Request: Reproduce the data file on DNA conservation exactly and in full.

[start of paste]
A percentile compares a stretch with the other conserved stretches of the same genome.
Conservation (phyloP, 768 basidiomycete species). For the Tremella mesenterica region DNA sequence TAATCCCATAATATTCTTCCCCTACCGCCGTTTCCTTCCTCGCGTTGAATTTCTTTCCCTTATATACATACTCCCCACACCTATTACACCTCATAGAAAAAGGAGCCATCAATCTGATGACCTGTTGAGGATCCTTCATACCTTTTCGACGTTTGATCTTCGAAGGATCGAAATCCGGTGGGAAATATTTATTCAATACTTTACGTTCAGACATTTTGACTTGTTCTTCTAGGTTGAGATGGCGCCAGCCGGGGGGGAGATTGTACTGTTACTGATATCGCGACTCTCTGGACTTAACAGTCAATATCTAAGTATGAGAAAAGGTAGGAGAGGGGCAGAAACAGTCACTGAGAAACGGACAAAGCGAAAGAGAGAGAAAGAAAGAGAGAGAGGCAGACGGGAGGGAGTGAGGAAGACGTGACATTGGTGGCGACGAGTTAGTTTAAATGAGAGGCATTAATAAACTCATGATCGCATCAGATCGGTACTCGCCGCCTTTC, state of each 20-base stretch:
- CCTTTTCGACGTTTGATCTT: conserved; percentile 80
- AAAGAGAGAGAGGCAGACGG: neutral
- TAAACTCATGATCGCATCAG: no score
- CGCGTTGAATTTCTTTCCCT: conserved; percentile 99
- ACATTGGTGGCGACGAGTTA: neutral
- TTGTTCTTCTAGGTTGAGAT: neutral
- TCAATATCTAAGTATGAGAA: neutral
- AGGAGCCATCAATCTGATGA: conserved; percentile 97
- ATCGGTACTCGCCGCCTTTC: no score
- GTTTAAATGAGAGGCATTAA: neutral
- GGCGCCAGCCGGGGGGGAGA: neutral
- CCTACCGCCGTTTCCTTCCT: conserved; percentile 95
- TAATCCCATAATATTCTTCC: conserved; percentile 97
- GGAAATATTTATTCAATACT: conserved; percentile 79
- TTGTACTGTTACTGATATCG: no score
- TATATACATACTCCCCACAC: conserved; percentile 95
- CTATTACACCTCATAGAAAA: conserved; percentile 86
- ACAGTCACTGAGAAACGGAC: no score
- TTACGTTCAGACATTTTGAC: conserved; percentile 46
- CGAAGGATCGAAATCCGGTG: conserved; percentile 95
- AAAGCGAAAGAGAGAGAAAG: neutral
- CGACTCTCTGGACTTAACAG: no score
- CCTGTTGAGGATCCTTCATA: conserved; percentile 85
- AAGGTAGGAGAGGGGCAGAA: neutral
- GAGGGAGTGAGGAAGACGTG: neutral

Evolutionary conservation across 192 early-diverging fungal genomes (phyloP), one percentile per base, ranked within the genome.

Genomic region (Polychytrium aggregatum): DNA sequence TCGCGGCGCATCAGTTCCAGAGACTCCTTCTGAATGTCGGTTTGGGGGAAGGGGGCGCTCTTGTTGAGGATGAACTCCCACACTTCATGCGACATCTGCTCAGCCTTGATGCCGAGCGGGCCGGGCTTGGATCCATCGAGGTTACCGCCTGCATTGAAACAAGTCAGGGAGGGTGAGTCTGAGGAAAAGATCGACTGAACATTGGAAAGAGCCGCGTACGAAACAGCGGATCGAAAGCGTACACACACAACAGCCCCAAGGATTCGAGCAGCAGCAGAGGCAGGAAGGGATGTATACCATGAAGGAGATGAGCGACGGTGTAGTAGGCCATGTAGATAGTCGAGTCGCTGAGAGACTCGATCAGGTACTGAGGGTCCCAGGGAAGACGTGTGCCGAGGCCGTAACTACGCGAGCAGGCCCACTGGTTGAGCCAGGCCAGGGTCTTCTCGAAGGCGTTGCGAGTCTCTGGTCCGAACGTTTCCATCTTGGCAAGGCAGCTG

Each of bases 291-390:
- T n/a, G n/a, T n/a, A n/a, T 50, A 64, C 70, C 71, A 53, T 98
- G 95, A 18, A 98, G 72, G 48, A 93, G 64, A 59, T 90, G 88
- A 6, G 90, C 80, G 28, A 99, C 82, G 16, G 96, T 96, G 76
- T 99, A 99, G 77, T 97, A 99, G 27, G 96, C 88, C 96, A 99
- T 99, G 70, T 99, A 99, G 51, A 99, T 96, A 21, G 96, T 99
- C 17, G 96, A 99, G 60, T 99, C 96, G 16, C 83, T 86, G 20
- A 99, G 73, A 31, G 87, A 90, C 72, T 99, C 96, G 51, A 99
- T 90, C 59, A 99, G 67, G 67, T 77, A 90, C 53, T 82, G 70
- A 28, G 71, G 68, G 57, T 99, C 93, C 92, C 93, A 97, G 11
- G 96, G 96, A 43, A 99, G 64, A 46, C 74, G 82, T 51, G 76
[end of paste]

A percentile compares a stretch with the other conserved stretches of the same genome.
Conservation (phyloP, 768 basidiomycete species). For the Tremella mesenterica region DNA sequence TAATCCCATAATATTCTTCCCCTACCGCCGTTTCCTTCCTCGCGTTGAATTTCTTTCCCTTATATACATACTCCCCACACCTATTACACCTCATAGAAAAAGGAGCCATCAATCTGATGACCTGTTGAGGATCCTTCATACCTTTTCGACGTTTGATCTTCGAAGGATCGAAATCCGGTGGGAAATATTTATTCAATACTTTACGTTCAGACATTTTGACTTGTTCTTCTAGGTTGAGATGGCGCCAGCCGGGGGGGAGATTGTACTGTTACTGATATCGCGACTCTCTGGACTTAACAGTCAATATCTAAGTATGAGAAAAGGTAGGAGAGGGGCAGAAACAGTCACTGAGAAACGGACAAAGCGAAAGAGAGAGAAAGAAAGAGAGAGAGGCAGACGGGAGGGAGTGAGGAAGACGTGACATTGGTGGCGACGAGTTAGTTTAAATGAGAGGCATTAATAAACTCATGATCGCATCAGATCGGTACTCGCCGCCTTTC, state of each 20-base stretch:
- CCTTTTCGACGTTTGATCTT: conserved; percentile 80
- AAAGAGAGAGAGGCAGACGG: neutral
- TAAACTCATGATCGCATCAG: no score
- CGCGTTGAATTTCTTTCCCT: conserved; percentile 99
- ACATTGGTGGCGACGAGTTA: neutral
- TTGTTCTTCTAGGTTGAGAT: neutral
- TCAATATCTAAGTATGAGAA: neutral
- AGGAGCCATCAATCTGATGA: conserved; percentile 97
- ATCGGTACTCGCCGCCTTTC: no score
- GTTTAAATGAGAGGCATTAA: neutral
- GGCGCCAGCCGGGGGGGAGA: neutral
- CCTACCGCCGTTTCCTTCCT: conserved; percentile 95
- TAATCCCATAATATTCTTCC: conserved; percentile 97
- GGAAATATTTATTCAATACT: conserved; percentile 79
- TTGTACTGTTACTGATATCG: no score
- TATATACATACTCCCCACAC: conserved; percentile 95
- CTATTACACCTCATAGAAAA: conserved; percentile 86
- ACAGTCACTGAGAAACGGAC: no score
- TTACGTTCAGACATTTTGAC: conserved; percentile 46
- CGAAGGATCGAAATCCGGTG: conserved; percentile 95
- AAAGCGAAAGAGAGAGAAAG: neutral
- CGACTCTCTGGACTTAACAG: no score
- CCTGTTGAGGATCCTTCATA: conserved; percentile 85
- AAGGTAGGAGAGGGGCAGAA: neutral
- GAGGGAGTGAGGAAGACGTG: neutral

Evolutionary conservation across 192 early-diverging fungal genomes (phyloP), one percentile per base, ranked within the genome.

Genomic region (Polychytrium aggregatum): DNA sequence TCGCGGCGCATCAGTTCCAGAGACTCCTTCTGAATGTCGGTTTGGGGGAAGGGGGCGCTCTTGTTGAGGATGAACTCCCACACTTCATGCGACATCTGCTCAGCCTTGATGCCGAGCGGGCCGGGCTTGGATCCATCGAGGTTACCGCCTGCATTGAAACAAGTCAGGGAGGGTGAGTCTGAGGAAAAGATCGACTGAACATTGGAAAGAGCCGCGTACGAAACAGCGGATCGAAAGCGTACACACACAACAGCCCCAAGGATTCGAGCAGCAGCAGAGGCAGGAAGGGATGTATACCATGAAGGAGATGAGCGACGGTGTAGTAGGCCATGTAGATAGTCGAGTCGCTGAGAGACTCGATCAGGTACTGAGGGTCCCAGGGAAGACGTGTGCCGAGGCCGTAACTACGCGAGCAGGCCCACTGGTTGAGCCAGGCCAGGGTCTTCTCGAAGGCGTTGCGAGTCTCTGGTCCGAACGTTTCCATCTTGGCAAGGCAGCTG

Each of bases 291-390:
- T n/a, G n/a, T n/a, A n/a, T 50, A 64, C 70, C 71, A 53, T 98
- G 95, A 18, A 98, G 72, G 48, A 93, G 64, A 59, T 90, G 88
- A 6, G 90, C 80, G 28, A 99, C 82, G 16, G 96, T 96, G 76
- T 99, A 99, G 77, T 97, A 99, G 27, G 96, C 88, C 96, A 99
- T 99, G 70, T 99, A 99, G 51, A 99, T 96, A 21, G 96, T 99
- C 17, G 96, A 99, G 60, T 99, C 96, G 16, C 83, T 86, G 20
- A 99, G 73, A 31, G 87, A 90, C 72, T 99, C 96, G 51, A 99
- T 90, C 59, A 99, G 67, G 67, T 77, A 90, C 53, T 82, G 70
- A 28, G 71, G 68, G 57, T 99, C 93, C 92, C 93, A 97, G 11
- G 96, G 96, A 43, A 99, G 64, A 46, C 74, G 82, T 51, G 76